Collections: History

  • 1st Floor
    Arts of Africa, Steinberg Family Sculpture Garden
  • 2nd Floor
    Arts of Asia and the Islamic World
  • 3rd Floor
    Egyptian Art, European Paintings
  • 4th Floor
    Contemporary Art, Decorative Arts, Elizabeth A. Sackler Center for Feminist Art
  • 5th Floor
    Luce Center for American Art

On View: Man Carrying a Talatat

These two adjoining blocks depict stonemasons and laborers constructing one of Amunhotep IV's shrines to the Aten at Karnak. At the lower le...

Hiroshige's One Hundred Famous Views of Edo

Hiroshige's 118 woodblock landscape and genre scenes of mid-nineteenth-century Tokyo, is one of the greatest achievements of Japanese art.

    On View: Fragmentary Relief of a King

    The individual represented here wears a wig with stylized, echeloned curls and a diadem with streamers. That he is a king is indicated by th...

     
    The decorative arts collection reflects changes in domestic life and design from the seventeenth century to the present. Included are materials ranging from furniture, silver, glass, and ceramics to period rooms and textiles. Although the collections include some European material, their greatest strength is in American objects.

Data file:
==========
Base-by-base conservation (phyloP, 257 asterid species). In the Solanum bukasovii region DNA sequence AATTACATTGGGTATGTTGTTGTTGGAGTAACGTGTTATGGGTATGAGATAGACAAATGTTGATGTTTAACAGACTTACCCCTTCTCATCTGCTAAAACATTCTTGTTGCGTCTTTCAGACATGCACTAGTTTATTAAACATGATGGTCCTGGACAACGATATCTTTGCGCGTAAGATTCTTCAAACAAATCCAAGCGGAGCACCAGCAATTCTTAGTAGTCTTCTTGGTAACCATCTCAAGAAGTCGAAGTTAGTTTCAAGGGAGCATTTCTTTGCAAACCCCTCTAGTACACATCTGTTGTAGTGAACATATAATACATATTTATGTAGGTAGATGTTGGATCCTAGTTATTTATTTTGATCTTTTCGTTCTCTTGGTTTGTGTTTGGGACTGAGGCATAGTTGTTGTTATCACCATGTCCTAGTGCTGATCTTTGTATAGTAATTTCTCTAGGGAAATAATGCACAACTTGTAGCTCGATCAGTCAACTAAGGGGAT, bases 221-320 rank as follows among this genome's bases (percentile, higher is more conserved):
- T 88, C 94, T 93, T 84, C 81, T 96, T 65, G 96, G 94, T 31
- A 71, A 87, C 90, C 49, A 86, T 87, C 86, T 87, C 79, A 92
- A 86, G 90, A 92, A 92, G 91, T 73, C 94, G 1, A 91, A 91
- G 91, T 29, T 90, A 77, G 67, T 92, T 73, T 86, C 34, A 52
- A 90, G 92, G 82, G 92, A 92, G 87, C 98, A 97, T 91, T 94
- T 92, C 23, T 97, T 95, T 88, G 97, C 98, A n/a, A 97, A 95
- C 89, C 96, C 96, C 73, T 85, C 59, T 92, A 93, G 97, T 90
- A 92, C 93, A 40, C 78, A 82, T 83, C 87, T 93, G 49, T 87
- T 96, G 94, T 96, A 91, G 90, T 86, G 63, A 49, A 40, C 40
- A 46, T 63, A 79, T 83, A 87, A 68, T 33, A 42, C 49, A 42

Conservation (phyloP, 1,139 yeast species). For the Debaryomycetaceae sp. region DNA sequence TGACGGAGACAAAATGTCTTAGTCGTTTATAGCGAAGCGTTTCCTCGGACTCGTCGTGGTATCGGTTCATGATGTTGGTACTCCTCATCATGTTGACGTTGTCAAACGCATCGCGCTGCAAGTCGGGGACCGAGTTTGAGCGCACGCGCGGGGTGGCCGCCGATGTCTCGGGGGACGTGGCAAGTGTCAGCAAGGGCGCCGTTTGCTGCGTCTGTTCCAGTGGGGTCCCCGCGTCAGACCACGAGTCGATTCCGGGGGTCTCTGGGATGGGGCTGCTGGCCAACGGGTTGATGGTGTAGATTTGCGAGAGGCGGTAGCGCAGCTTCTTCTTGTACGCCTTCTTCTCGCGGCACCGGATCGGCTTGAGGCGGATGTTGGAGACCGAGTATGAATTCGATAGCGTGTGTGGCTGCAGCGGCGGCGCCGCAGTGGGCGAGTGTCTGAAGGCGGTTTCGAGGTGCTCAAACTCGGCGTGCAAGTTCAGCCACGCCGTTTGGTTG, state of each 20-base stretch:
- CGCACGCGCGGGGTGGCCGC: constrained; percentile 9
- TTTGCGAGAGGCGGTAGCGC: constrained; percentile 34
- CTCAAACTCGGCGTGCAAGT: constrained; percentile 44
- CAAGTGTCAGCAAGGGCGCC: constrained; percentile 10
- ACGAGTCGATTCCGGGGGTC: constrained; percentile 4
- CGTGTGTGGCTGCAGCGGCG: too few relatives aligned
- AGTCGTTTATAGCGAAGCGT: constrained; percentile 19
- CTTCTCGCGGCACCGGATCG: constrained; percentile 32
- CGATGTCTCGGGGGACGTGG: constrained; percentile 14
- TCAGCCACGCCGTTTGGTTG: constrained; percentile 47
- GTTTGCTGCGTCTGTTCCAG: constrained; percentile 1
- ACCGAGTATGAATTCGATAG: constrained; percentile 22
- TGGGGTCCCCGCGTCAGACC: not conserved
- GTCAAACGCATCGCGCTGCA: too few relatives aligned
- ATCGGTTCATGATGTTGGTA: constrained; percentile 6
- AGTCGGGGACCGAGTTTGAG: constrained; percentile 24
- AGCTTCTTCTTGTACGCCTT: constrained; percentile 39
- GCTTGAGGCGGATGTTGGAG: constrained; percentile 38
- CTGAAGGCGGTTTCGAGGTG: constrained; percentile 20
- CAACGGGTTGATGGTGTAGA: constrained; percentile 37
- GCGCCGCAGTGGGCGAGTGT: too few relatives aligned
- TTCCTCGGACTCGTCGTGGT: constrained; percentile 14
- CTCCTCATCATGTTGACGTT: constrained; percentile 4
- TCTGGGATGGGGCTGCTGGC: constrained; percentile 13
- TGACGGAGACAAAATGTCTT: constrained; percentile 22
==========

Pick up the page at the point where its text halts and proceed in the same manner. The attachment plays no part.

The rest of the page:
The earliest pieces of decorative art to enter the collection were silver spoons that came to the Museum in 1902; these were followed the next year by a number of pieces of European porcelain. With the arrival of Luke Vincent Lockwood, a noted collector and scholar, in 1914, the focus of the collections shifted from Europe to America. In 1915, the Museum acquired its first period room; although there are twenty-six period rooms installed in the Museum, due to ongoing construction only five that date from the mid-nineteenth through the early twentieth century are currently on view. During the 1930s, the Museum began actively exhibiting modern design, focusing on design's relationship to industry.

    The collection of decorative arts is exhibited on the Museum's fourth floor in galleries and period rooms, and on the fifth floor in the Luce Center for American Art, including American Identities, a permanent display of American art, and the Visible Storage • Study Center. The department is supported by the American Art Council.

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